The #12 bus from Santa Maria Novella station rounds the Fortezza da Basso, then turns back and crosses the Arno, before winding its way upward to San Miniato al Monte through affluent suburbs. Nipping past the Porta Romana and the upper entrance to the Boboli Gardens, the #12 brought me to Piazzale Michelangelo, and its breathtaking view of Florence.
I disembarked into a vortex of maneuvering tour buses, a replica of Michelangelo’s David poised serenely above the fray. Silhouetted against sky and trees, he appears oblivious to the photo-snapping hordes and souvenir venders at his feet.
The outlook from Piazzale Michelangelo is both far-reaching and intimate, and the promontory is big enough for the endless streams of humanity disgorged by the buses. Best of all, after taking in the view, it is pleasant to walk down the hill, following a shaded path sided by benches.
At the bottom of the hill, the 14th century tower in Piazza Giuseppe Poggi signals the entrance into the working class district of Oltrarno at its easternmost end. From the tower it is a short walk along the river to the Museo Bardini, and another five minutes to the Museo della Fondazione Horne, crossing the Arno via the Ponte alle Grazie.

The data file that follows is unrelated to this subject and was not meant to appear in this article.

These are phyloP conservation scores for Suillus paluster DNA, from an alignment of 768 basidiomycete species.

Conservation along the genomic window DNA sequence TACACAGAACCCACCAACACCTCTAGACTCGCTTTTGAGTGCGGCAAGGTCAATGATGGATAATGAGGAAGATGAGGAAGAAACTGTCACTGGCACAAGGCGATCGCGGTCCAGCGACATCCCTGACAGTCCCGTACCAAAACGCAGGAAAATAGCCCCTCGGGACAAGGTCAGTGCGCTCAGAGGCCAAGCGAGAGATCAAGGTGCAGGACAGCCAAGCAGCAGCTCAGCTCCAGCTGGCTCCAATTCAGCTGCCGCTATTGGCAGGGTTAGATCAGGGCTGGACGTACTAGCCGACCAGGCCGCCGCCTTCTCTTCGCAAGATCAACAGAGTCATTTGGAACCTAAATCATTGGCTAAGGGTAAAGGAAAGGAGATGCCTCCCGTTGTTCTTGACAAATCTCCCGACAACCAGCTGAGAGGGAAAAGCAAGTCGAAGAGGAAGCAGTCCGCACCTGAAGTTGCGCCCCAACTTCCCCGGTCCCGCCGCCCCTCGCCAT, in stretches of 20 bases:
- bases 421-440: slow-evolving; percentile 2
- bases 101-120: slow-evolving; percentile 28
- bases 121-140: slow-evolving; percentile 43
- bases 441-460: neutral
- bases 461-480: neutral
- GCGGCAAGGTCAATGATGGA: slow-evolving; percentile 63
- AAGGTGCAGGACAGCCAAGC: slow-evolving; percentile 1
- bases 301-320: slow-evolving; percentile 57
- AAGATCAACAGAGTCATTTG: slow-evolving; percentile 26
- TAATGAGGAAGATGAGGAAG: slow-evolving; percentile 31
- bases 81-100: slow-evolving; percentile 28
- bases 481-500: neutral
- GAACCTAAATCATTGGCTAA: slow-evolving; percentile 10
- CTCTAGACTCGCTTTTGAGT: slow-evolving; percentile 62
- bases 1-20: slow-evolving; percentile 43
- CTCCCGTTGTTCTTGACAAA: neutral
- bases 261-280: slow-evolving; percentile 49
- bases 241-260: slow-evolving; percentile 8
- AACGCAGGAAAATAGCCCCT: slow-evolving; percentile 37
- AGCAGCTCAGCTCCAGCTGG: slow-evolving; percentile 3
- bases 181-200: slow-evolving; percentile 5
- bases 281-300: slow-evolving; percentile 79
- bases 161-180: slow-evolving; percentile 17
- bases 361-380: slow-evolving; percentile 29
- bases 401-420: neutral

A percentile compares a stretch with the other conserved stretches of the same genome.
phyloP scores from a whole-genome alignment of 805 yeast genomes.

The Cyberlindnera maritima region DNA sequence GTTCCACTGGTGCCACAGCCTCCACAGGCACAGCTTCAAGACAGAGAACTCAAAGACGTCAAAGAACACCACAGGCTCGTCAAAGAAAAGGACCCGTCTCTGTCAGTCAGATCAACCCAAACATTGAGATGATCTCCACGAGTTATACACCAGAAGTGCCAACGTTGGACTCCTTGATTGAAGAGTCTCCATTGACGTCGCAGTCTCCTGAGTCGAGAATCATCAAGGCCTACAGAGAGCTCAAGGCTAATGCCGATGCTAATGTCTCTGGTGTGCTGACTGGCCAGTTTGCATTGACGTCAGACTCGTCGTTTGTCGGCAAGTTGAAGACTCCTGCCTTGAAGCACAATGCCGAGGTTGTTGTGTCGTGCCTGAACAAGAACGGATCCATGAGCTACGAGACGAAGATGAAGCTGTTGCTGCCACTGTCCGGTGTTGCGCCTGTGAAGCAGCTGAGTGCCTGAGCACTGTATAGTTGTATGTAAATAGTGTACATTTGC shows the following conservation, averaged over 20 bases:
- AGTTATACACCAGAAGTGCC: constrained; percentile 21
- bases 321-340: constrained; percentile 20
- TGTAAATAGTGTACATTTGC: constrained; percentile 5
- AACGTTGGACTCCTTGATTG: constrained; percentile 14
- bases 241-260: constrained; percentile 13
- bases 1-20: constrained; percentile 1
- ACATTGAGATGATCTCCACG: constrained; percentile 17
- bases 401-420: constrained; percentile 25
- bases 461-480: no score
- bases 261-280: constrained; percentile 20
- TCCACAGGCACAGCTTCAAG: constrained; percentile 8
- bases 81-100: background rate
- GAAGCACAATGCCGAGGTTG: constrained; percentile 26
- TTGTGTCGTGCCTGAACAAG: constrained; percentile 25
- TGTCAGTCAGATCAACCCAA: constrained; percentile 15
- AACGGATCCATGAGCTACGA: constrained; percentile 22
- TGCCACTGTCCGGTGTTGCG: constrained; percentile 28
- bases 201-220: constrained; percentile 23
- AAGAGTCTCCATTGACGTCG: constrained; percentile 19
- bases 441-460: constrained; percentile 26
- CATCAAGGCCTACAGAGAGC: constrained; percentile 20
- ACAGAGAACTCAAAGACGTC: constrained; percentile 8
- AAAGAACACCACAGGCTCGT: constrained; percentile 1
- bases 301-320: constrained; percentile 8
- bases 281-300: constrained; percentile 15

Both museums were built around the bequests of private collectors: Stefano Bardini, an early 20th century art dealer; and Herbert Percy Horne, an English art historian who moved to Florence at the end of the 19th century. The Bardini was closed when I passed by, but the Horne proved a wonderful place to pass the hottest part of the day.
This summer, along with Galleria dell’Accademia, the museum is a venue for the exhibition “Virtues of Love”, a selection of striking nuptial paintings on fifteenth century wedding coffers. The handful of exhibition chests are scattered among the museum’s permanent collection of art, furniture, ornamental and domestic objects.